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Capt. Steve Byrne

Steve Byrne is a charter captain and fishing addict. He holds the current IGFA weakfish 30# line-class record, & guided his two sons to IGFA records of their own. "Catching stripers for 40 years, I love releasing big fish to catch them another day!"

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May 22, 2012

Bass Slow Down in the Bay

by Capt. Steve Byrne

If you've been following this blog since its inception, you know that the idea is for me to post reports of the striped bass I'm catching, and then explain how you can do it too. Boy if it was only that simple. What's that old saying? Man plans, God laughs. The past five days have been a real struggle when it comes to putting bass in the boat.

When the open-bottom bass bite first slowed, I compensated by focusing on structure. That worked well, but I found that bite shuts off very early in the day. In fact most of the structure I pull bass from don't give up fish once the big hand on the clock passes 7.

If I had to venture a guess, I'd say that nighttime is probably the most productive time to be fishing right now. The thing that is particularly bothersome about the lack of a good bass bite lately is that the action fell off just before the new moon. For me, that's usually the time for some of the best striper fishing. On top of that, the amount of bunker in our local waters is just silly. We should be seeing fish crashing through the bunker schools like a bunch of drunken sailors (apologies to drunken sailors everywhere) but instead there are schools of menhaden all over the place, milling happily about like guests at an outdoor wedding.



On Friday I fished the FCA Manhattan Cup with former NY Ranger Kris King as my angler for the day. I had a well full of live bunker and we raised bass at several different locations. In each case, the stripers smacked the bunker around for a while but in the end, they swam away without eating it. Those were some lackadaisical fish. The highlight of our day was a 14.54-pound bluefish that destroyed the live bunker on the end of Kris's line – all in plain sight of the boat. That chopper took first in the bait division.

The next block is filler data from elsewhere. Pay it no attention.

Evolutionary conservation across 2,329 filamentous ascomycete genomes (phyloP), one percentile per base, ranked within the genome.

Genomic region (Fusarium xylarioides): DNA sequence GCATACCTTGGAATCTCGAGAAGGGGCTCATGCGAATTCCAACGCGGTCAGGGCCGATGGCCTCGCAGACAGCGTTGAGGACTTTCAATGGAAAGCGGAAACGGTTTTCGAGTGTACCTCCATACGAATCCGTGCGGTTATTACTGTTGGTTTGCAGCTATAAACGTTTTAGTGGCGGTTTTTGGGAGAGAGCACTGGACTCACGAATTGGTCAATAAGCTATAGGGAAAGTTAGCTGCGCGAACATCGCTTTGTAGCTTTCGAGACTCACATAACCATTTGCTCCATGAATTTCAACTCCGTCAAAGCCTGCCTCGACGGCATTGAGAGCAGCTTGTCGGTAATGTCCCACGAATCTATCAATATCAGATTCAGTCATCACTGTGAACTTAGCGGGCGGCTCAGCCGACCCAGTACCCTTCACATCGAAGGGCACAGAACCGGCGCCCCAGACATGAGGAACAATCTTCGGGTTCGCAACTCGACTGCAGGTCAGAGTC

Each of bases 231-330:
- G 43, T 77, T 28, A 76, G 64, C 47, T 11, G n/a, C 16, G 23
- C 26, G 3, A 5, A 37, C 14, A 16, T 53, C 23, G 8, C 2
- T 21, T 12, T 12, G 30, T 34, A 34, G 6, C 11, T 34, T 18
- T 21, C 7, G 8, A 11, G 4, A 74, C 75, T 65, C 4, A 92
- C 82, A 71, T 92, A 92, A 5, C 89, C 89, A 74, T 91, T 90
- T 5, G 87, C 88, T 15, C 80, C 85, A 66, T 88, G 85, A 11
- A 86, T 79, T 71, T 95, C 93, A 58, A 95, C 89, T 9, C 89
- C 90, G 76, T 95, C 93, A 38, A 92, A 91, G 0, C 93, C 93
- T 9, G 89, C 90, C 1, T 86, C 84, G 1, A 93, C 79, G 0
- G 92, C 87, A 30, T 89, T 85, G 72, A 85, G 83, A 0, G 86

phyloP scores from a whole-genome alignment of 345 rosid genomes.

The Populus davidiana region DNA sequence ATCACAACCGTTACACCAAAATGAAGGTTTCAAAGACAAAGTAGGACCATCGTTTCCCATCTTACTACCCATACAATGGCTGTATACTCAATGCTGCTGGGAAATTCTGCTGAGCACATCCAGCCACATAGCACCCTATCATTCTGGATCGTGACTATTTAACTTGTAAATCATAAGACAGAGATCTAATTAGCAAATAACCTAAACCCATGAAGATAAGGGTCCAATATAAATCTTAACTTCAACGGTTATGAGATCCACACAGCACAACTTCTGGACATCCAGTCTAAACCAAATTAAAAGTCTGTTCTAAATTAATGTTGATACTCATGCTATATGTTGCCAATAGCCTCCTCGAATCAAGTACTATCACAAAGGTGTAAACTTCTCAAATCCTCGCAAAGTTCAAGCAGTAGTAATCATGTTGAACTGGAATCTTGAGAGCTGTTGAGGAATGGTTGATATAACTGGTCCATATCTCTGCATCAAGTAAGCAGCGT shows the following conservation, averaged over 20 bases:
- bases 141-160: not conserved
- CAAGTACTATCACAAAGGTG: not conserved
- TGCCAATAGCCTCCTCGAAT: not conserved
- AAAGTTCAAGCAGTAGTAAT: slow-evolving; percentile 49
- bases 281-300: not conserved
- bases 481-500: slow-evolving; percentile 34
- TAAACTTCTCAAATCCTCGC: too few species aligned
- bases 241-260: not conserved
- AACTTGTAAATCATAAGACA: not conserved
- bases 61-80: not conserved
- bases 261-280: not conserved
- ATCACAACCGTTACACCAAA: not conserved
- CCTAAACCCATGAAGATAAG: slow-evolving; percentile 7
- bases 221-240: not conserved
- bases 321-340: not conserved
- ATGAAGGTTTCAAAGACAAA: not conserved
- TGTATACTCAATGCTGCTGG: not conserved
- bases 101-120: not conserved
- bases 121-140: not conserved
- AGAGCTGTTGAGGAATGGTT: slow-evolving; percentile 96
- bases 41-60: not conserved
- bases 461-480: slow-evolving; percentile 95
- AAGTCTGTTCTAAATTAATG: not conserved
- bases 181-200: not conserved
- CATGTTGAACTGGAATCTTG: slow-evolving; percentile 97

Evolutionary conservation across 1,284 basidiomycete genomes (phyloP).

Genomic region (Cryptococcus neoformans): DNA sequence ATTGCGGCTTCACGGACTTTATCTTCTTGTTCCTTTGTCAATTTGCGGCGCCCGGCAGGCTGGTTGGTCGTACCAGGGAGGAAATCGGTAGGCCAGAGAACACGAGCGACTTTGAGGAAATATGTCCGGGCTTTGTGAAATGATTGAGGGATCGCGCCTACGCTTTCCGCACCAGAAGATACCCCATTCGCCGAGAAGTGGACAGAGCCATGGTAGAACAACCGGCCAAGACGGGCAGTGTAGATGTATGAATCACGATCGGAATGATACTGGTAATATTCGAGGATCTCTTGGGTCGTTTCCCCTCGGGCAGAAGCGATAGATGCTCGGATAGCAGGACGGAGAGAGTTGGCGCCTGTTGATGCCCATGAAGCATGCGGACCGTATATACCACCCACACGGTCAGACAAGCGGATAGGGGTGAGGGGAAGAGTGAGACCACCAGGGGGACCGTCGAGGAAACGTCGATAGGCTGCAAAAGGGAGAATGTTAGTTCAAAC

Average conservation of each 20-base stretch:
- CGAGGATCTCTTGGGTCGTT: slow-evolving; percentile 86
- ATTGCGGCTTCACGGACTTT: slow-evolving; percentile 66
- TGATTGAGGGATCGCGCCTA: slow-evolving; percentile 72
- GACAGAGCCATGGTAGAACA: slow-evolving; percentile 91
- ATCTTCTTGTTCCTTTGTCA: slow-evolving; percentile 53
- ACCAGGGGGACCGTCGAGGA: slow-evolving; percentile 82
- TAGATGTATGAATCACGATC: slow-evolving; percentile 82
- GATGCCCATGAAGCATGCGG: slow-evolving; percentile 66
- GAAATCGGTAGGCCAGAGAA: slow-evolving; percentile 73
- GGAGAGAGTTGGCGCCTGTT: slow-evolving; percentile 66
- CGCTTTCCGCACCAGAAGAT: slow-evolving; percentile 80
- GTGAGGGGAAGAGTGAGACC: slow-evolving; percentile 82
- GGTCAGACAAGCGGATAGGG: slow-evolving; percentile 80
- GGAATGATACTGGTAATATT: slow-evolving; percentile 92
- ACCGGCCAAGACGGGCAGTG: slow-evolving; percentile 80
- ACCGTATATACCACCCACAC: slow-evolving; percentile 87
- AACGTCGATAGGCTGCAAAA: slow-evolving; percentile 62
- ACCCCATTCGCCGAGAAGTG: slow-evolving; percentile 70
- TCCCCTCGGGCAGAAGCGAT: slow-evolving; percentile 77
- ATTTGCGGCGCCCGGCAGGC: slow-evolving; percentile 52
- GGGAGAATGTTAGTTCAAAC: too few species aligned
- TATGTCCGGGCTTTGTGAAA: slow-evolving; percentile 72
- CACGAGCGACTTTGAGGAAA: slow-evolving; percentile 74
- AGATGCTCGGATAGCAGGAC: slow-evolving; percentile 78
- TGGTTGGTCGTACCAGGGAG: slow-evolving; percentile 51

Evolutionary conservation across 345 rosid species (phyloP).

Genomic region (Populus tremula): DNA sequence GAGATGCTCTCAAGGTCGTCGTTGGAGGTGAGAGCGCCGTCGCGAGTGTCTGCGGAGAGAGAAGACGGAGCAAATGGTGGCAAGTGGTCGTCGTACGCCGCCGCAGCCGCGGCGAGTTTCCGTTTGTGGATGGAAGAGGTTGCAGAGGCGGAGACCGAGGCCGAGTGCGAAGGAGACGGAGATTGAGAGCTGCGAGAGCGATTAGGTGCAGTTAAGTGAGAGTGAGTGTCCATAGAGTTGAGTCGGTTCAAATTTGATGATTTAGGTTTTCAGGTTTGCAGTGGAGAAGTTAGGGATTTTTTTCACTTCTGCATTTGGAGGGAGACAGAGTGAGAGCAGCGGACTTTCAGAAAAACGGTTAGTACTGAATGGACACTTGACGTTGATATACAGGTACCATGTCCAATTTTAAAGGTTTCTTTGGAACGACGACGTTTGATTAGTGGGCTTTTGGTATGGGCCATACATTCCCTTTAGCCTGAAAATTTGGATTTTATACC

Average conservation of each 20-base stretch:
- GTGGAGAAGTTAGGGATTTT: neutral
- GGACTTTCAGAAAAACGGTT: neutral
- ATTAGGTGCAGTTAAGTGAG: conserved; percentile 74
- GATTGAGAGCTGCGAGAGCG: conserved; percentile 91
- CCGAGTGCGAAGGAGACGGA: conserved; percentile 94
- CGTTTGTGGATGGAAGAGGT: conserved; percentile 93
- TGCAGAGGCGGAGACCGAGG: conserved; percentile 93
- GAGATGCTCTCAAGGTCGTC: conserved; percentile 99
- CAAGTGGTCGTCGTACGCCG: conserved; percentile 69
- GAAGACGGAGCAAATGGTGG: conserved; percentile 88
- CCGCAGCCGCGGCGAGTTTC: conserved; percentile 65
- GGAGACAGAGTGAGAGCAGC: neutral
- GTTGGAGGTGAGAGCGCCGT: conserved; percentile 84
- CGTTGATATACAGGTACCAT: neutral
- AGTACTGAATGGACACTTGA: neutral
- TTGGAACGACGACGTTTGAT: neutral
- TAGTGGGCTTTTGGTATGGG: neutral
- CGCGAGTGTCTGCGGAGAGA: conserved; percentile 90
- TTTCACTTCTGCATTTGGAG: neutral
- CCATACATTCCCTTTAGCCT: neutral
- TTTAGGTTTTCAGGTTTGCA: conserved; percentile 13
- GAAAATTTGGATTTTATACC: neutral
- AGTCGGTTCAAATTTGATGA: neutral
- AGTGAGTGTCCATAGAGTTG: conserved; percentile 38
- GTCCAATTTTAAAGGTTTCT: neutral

The Cup was a success this year, and in no small part because of the weather. Usually plagued by some sort of outrageous weather phenomenon, this year's Manhattan Cup featured the best conditions you could hope for. It's unfortunate the striper fishing wasn't as good as it could be, but we did have some solid fish weighed in and released live at Chelsea Piers. This included the tournament winning 34-pound bass brought to the dock by Team Structure Tone, and a 31-pound bass for Wounded Warrior Gil Robert. Proceeds from this year's Manhattan Cup will go towards fishing programs for the Wounded Warriors, children with Cystic Fibrosis and children with Autism, and will also support fishing conservation efforts.

One bright spot in the local fishing scene is the bluefish. They are here in all sizes from 2 to 15 pounds, and they are often mixed together. You might follow up two 3-pounders with a true arm-busting gorilla, which isn't all that bad.

I'm not sure what all of this rain will do to the bass fishing, but it can't make it much worse. Hopefully it will shake things up and the action will improve as we come off the new moon that just passed.


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